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Parsha Points

Parsha Points is a weekly d'var Torah (short sermon) written by Sharona Margolin Halickman which highlights a theme in the weekly Torah portion. Parsha Points focuses on the Torah's relevance to our lives today. Parsha Points often emphasizes the Biblical importance of the land of Israel.

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This Week's Parsha

Praying for the Government Print E-mail

Should the Prayer for the Welfare of the Government, “May He who gives salvation to kings…” be recited on behalf of the government of the United States of America, even by those who are not happy with the results of the election?

The wording of the prayer is as follows:

May He who gives salvation to kings and dominion to princes, whose kingdom is everlasting, who delivers His servant David from the evil sword who makes a way in the sea and a path in the mighty waters, bless and protect, guard and help, exalt, magnify and uplift the President, Vice-President and all officials of this land. May the supreme King of kings in his mercy put into their hearts and the hearts of all their counselors and officials, to deal kindly with us and all of Israel.  In their days and in ours, may Judah be saved and Israel dwell in safety, and may the Redeemer come to Zion. May this be His will, and let us say: Amen.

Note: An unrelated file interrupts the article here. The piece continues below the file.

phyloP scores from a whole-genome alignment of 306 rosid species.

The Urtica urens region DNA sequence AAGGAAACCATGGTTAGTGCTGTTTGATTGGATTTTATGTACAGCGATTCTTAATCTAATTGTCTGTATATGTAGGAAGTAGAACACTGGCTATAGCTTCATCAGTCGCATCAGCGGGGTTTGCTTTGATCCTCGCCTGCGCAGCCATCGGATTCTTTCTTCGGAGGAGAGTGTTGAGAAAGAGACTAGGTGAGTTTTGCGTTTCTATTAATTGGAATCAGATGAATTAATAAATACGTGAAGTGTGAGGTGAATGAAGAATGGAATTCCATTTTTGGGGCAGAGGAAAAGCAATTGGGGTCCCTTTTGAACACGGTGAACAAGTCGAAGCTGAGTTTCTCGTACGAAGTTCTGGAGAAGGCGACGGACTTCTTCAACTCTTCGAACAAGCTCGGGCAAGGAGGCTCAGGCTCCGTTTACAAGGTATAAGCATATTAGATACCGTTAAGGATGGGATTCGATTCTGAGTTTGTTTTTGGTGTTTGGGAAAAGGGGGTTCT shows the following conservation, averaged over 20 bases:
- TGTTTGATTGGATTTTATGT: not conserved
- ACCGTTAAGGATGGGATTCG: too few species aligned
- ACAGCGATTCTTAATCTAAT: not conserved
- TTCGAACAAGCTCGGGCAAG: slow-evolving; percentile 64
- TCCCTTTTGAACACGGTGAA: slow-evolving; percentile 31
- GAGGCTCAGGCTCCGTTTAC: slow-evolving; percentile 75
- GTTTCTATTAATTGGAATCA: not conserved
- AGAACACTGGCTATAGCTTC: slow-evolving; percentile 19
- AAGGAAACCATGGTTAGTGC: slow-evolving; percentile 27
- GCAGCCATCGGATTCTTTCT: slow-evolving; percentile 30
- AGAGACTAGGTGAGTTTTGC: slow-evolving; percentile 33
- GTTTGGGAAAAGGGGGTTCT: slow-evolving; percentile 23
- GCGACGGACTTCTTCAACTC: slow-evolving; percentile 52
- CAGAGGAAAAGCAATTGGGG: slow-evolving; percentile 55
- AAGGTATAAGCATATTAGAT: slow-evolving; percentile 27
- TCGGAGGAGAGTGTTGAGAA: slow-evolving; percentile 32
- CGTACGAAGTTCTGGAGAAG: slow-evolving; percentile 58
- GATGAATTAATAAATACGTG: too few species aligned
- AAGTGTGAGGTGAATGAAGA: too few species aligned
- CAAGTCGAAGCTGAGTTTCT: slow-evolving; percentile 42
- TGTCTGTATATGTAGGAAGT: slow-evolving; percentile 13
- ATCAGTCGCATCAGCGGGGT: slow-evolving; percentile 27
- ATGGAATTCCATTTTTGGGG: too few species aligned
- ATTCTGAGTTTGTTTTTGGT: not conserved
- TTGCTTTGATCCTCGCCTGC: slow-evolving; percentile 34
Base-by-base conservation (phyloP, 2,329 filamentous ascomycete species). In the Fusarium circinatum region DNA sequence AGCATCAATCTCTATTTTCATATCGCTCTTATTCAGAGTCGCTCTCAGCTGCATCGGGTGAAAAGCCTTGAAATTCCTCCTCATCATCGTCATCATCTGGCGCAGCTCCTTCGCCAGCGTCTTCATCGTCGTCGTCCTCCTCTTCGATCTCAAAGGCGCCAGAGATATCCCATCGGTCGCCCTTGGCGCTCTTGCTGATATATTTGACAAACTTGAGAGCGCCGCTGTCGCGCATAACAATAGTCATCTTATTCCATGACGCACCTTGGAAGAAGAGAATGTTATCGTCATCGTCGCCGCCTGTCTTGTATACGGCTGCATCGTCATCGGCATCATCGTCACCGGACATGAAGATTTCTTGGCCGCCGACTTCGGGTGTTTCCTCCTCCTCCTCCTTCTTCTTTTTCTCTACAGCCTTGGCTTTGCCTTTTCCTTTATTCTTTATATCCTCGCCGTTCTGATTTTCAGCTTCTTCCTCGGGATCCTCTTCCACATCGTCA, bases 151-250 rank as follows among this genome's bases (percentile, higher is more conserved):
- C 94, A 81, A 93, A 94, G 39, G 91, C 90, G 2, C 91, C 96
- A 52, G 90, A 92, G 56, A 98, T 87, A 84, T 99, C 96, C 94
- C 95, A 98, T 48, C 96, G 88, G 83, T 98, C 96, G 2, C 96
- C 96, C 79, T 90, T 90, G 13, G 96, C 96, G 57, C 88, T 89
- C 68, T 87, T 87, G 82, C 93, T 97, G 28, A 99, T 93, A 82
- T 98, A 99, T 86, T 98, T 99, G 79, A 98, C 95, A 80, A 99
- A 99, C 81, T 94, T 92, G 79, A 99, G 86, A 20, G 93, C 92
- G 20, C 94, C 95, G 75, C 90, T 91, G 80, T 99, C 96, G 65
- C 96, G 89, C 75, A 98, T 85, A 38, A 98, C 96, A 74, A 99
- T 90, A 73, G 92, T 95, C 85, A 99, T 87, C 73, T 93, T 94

The origin for the Prayer for the Government comes from Yirmiyahu’s instruction to the Jewish people at the time of the Babylonian exile (Yirmiyahu 29:7) “Seek the peace of the city to which I have carried you in exile. Pray to the Lord for it, because in its peace, you shall find peace.” Since the Jewish people could not govern themselves, they asked God to guide their foreign leaders. Abudraham introduced a form of the prayer into the siddur in the 14th century.

Neither the Prayer for the Government nor the Prayer for the State of Israel was established because the Jewish people love their politicians. In fact, it is often the opposite. We pray that God will give them guidance to do the right thing.

Not every synagogue, even in the Modern Orthodox community recites the Prayer for the Government. The synagogues that I attended when I lived in New York never recited the Prayer for the Government of the United States, yet they recited the Prayer for Israel.

Maybe this would be a good time for the congregations in the United States who are worried about the new government to add the prayer.

The Prayer for the State of Israel (as opposed to the Prayer for the Government) is a much longer prayer. It includes a prayer for Israel’s leaders (“Send Your light and truth to its leaders, ministers and counselors and direct them with good counsel before you”) yet goes beyond by praying on behalf of the defenders of Israel, focusing on the ingatheing of the exiles and the return of the Jewish nation to the Land of Israel.

In this week’s Haftara, Yishayahu 27:12-13 we also read about the return of the Jewish people to the Land of Israel: “It will be on that day that God shall thresh from the surging river to the Brook of Mitzrayim and you will be gathered up one by one, Children of Israel. And it will be on that day that a great shofar will be blown and those who are lost in the land of Ashur and those cast away in the land of Mitzrayim will come and prostrate themselves to God on the holy mountain in Jerusalem.”

Now that we have a Modern State of Israel where Jews can govern themselves, the Jews in the Diaspora who are dissatisfied can follow the words of the prophets and one by one return to the Land of Israel.